While the American Academy of Pediatrics has endorsed gender-affirming therapy, including puberty blockers, the Academy’s journal acknowledges multiple, possibly serious risks:
Pubertal suppression is not without risks. Delaying puberty beyond one’s peers can also be stressful and can lead to lower self-esteem and increased risk taking. Some experts believe that genital underdevelopment may limit some potential reconstructive options. Research on long-term risks, particularly in terms of bone metabolism and fertility, is currently limited and provides varied results.
Nor is it clear, as of now, that gender-affirming treatments lead to happier adults. The NHS has also cautioned that data about cross-hormone treatments, a common second stage of gender-affirming therapy after puberty blockers, are of “low quality.” Cross-hormone treatments are life-long.
Skeptics of the new orthodoxy, such as the Society for Evidence Based Gender Medicine, point out that child-onset gender dysphoria seems to be different from adolescent-onset dysphoria. Research suggests that between 61 and 98 percent of children treated for gender dysphoria with psychological counseling eventually become reconciled to their natal sex after passing through puberty. (There are no studies on youths who become gender dysphoric in adolescence.) But among children treated with puberty blockers, only between 2 and 4 percent become comfortable with their sex, meaning the overwhelming majority move on to cross-hormone treatment and surgery. Starting a child on puberty-blockers may not have an easy off-ramp but may instead be the start of what the Economistcalled a “cascade of interventions.”
Advocates of gender-affirming treatment often compare doubters to those who once regarded homosexuals as mental defectives. The affirming approach, they argue, is more in keeping with honoring people for who they really are. Perhaps that’s right. But we are not talking about adults. Children are works in progress. They go through phases.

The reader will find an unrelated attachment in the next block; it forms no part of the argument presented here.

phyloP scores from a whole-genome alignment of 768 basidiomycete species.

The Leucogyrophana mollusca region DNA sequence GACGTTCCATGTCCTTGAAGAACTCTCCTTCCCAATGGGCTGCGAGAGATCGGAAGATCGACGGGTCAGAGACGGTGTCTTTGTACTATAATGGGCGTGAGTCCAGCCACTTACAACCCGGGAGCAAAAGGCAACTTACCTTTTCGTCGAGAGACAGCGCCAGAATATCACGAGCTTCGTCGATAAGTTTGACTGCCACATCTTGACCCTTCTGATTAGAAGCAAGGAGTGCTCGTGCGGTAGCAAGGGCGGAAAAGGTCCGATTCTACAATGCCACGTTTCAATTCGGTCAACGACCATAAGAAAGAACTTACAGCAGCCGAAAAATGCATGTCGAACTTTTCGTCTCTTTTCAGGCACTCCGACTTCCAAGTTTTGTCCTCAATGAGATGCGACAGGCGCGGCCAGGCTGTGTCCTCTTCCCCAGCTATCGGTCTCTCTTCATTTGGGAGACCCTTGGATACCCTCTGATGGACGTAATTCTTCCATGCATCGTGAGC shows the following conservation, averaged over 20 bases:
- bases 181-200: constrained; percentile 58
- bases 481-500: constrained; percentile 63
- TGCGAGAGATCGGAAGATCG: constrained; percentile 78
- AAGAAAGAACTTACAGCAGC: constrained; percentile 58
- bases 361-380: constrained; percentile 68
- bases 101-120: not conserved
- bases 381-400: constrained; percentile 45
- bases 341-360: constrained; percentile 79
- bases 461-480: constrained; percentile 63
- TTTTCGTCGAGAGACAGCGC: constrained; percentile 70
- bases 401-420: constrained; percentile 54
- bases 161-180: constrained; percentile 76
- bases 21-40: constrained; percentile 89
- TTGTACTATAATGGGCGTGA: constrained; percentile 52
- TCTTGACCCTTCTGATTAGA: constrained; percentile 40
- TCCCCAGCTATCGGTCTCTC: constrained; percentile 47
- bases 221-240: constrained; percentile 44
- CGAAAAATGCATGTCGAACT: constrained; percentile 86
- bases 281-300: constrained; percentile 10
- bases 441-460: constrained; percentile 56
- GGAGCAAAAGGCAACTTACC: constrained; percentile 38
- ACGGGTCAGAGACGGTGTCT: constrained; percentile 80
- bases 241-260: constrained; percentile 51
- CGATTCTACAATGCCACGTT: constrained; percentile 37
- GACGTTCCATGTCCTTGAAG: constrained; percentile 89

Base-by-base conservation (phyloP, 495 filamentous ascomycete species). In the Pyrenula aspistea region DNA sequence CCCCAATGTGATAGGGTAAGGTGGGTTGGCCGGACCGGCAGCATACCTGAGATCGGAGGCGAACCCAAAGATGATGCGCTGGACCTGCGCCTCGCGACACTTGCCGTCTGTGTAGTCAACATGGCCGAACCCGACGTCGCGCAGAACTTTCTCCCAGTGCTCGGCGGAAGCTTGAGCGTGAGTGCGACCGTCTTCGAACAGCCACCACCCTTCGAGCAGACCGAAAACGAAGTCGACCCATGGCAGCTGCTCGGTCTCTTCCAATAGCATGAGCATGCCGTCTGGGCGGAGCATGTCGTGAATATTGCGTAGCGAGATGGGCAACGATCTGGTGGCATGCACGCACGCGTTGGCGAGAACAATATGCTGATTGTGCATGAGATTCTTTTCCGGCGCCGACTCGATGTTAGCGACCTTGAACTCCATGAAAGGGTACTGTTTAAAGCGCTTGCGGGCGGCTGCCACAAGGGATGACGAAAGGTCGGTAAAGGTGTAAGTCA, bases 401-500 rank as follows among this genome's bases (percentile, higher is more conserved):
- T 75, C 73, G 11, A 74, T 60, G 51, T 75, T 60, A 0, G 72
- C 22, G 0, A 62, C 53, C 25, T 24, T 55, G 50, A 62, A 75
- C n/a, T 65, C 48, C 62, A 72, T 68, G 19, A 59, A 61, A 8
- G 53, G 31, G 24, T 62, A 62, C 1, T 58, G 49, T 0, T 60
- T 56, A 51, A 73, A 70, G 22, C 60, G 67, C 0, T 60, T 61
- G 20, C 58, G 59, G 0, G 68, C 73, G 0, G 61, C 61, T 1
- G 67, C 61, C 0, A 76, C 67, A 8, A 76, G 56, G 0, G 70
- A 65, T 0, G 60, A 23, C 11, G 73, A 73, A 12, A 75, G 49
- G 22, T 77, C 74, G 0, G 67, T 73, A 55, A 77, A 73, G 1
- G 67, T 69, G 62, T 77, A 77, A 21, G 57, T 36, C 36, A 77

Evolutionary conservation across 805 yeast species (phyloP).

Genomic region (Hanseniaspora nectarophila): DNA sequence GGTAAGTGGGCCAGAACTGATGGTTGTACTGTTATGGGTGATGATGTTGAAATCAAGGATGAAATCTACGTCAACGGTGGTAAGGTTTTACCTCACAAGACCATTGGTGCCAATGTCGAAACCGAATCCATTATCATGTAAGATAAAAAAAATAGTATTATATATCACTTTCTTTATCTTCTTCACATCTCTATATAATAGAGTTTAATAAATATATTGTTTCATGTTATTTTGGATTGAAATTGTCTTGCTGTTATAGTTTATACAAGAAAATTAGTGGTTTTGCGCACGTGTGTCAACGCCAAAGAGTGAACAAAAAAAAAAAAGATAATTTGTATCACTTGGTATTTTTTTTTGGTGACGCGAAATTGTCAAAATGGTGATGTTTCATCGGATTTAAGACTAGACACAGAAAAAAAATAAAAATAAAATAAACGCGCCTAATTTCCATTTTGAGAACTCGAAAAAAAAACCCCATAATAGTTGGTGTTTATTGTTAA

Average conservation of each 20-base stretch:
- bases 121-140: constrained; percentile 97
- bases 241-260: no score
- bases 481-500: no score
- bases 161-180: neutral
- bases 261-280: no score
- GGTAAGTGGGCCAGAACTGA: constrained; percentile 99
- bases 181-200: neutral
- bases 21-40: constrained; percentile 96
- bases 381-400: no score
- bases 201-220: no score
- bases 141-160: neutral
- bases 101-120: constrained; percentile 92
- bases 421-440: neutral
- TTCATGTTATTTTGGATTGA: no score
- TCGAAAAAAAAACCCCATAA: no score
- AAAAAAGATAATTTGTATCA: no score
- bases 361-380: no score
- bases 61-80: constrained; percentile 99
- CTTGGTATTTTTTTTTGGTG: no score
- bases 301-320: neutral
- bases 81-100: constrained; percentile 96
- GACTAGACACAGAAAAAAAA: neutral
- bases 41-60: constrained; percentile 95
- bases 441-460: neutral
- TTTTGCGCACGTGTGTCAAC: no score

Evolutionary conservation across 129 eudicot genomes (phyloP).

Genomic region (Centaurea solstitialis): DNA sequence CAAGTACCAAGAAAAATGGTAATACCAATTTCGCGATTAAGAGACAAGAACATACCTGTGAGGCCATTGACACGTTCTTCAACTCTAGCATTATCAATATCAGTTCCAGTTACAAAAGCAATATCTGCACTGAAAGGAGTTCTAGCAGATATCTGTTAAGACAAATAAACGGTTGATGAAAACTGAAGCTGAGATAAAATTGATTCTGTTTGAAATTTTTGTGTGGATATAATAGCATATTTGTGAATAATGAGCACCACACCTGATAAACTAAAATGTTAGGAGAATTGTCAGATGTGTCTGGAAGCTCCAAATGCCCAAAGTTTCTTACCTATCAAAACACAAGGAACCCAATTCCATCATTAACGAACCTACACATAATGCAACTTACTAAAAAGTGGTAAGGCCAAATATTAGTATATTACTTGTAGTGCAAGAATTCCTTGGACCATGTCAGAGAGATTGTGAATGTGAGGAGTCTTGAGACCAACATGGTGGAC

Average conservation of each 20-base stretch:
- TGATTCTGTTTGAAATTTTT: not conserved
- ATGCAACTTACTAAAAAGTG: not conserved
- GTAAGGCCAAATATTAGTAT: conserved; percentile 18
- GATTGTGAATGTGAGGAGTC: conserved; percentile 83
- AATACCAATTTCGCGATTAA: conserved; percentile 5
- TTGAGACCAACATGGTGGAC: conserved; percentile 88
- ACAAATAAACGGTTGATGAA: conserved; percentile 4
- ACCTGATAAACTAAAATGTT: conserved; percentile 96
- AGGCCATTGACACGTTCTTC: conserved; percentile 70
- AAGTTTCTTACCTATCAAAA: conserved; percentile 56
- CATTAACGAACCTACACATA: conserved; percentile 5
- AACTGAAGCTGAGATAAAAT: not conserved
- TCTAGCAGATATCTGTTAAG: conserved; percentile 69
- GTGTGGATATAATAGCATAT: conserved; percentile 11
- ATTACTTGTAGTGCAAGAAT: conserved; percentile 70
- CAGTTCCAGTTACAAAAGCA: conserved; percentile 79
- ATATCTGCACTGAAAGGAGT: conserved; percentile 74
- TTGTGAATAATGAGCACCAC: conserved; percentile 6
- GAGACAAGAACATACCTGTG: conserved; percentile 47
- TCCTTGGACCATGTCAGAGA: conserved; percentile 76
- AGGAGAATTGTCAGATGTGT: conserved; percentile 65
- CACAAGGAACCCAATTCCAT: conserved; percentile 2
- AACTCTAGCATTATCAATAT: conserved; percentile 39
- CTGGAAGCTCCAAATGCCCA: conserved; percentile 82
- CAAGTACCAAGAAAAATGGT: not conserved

It’s not trans-phobic to worry that the current stress on transsexualism may be confusing to children. There is tremendous variability in males and females. An effeminate male in the current climate might be encouraged to believe he’s transsexual, rather than just what he is. Ditto for girls who hate frilly dresses and dolls. There are untypical males and females who are just part of the spectrum.
Children and teenagers are not considered capable of giving informed consent for serious medical interventions, or often, even for minor ones. Most states require a parent’s permission for a tattoo. Keira Bell, a 23-year-old, is currently suing the NHS for failing to discourage her from transitioning from female to male. She says she was a tomboy as a child and was referred to a gender clinic at 16. Affirmation didn’t work for her, she told the BBC: “I should have been challenged on the proposals or the claims that I was making for myself. And I think that would have made a big difference as well. If I was just challenged on the things I was saying.”
Some have suggested that those who raise questions about gender-affirming therapy are recapitulating the discredited “conversion therapy” for the new era. But a number of studies have suggested that the most likely outcome for gender dysphoric children who go through natural puberty is that they cease to be uncomfortable with their sex and identify as gay or lesbian. Is that the fate we are so eager to prevent?
Further research may prove that this is in error. I’m open to that possibility. And clearly there are people who experience gender dysphoria starting in childhood and do not shed it at puberty. They deserve sensitive and compassionate care as well as respect. It’s possible that fears about the risks of puberty blockers and cross-hormone treatments will prove unfounded. But the important thing is to do the research and make decisions based upon evidence. The proper treatment of gender dysphoric children should not be hijacked as a social justice movement—nor as a backlash against it.